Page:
QUICK QUOTES: Jay Lethal on why he’s never been in WWE, his TNA release, the rare line he used on Ric Flair in a promo

Jay Lethal as ROH Champion

Jay Lethal was recently interviewed by Mike Mooneyham at The Post and Courier and talked about why he’s never been in WWE, his angle with Ric Flair, and more. Here are some of the highlights:

Why he hasn’t ever been in WWE:

“It’s funny. When I got into the wrestling business, all I wanted to do was wrestle for WWE. That was a major goal for everyone from my generation. I’m not saying that’s something that I would not want to do, but along the way I sort of re-prioritized some things.”

How he’d feel if he never makes it to WWE:

“With that said, if I never got to work for WWE, I wouldn’t be too upset. I wouldn’t feel that my career wasn’t complete. I think that I’ve made it. And that’s something that a lot of wrestlers struggle with.”

What it was like cutting a promo on Ric Flair:

“It definitely was a highlight of my career … especially at that point. Even today I remember being so nervous because at the time that company (TNA) had never given me the chance to cut a promo in the ring before. Now the first chance I get to do it I’ve got to go in there with Ric Flair. Are you kidding?” I think the coolest part about it to him was that out of all the promos that we cut, nothing was rehearsed. He refuses to go over promos ahead of time. It was all off the cuff. I had to first hear what he was going to say live out there and then react to it. That’s what really caught him off guard.”

A rare line he used on Flair:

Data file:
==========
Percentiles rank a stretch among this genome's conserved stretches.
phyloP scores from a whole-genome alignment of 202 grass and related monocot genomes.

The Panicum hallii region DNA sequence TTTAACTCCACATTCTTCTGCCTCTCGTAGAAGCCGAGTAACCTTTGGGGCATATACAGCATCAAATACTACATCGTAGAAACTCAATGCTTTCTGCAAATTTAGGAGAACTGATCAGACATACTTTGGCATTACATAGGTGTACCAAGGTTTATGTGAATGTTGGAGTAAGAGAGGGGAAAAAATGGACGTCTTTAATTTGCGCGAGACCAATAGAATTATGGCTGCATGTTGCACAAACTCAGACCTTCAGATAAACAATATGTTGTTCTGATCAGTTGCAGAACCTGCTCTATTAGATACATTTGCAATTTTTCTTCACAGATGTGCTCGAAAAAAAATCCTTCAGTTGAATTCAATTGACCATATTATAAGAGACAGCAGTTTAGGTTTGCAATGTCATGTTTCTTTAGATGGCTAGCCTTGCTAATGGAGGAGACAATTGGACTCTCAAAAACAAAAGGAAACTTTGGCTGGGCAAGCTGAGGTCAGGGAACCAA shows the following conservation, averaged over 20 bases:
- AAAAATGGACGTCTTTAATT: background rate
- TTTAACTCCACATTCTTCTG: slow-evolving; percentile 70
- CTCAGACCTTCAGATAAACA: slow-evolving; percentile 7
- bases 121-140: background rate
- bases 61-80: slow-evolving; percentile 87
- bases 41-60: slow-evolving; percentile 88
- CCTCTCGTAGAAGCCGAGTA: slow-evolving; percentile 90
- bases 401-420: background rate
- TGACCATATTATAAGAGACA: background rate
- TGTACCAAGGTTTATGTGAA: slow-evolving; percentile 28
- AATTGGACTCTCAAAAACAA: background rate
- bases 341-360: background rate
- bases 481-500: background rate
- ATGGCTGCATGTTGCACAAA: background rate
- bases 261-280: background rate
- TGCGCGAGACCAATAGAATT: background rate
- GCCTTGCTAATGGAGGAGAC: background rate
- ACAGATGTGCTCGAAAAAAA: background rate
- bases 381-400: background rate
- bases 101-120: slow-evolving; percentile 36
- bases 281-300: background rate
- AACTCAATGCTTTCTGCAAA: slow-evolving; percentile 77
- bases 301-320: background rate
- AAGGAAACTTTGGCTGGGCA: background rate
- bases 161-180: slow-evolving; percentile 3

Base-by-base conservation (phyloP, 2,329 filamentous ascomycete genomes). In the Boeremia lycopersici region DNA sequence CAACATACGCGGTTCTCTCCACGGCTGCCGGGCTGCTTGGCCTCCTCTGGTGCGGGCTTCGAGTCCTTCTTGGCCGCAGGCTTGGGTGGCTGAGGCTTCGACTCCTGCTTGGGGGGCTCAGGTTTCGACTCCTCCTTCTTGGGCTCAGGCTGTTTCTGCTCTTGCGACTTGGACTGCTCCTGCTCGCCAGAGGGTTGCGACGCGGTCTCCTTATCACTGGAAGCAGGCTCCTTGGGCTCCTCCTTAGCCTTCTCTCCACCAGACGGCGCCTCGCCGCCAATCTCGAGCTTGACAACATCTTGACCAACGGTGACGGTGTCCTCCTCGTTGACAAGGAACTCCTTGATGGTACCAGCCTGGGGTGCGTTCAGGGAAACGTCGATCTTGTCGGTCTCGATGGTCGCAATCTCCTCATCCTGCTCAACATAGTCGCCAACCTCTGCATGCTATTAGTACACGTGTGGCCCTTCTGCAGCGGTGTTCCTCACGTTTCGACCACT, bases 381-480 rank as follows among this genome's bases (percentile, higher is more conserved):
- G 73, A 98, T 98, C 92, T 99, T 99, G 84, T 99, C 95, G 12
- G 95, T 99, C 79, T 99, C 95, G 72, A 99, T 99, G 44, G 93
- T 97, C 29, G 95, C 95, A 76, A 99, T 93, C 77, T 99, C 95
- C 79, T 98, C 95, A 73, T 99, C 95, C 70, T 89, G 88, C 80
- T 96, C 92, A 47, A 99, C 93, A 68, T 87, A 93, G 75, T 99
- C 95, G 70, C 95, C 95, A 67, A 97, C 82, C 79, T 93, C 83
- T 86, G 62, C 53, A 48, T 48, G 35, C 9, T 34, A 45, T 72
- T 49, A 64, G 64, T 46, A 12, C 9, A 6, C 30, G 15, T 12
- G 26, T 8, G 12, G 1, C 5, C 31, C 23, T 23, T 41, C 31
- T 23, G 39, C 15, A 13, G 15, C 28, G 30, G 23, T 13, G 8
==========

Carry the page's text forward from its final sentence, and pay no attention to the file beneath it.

“I hit him with one of his lines that he never really used that much. But he did use it way back when. Not many people even remember the line because it wasn’t a famous Ric Flair line. His line was ‘Jumping on is a lot easier than jumping off.’ When I said that, you should have seen his eyes light up. I could tell I caught him off guard for a second, and all he could say was ‘Wow!’”

His release from TNA:

“I never ever really got the full true story. Just one day they called and said they were going to have to release me. I’ve heard several different stories. I heard Dixie’s parents came in and cut the budget and got rid of me. I heard three other stories, but when it comes down to it, I guess Dixie owned the company at the time. Nothing can happen without crossing her desk. So I guess the idea came up to get rid of me, and she signed off on it. I really don’t know what else to say.”

To read the full interview, check out The Post and Courier.

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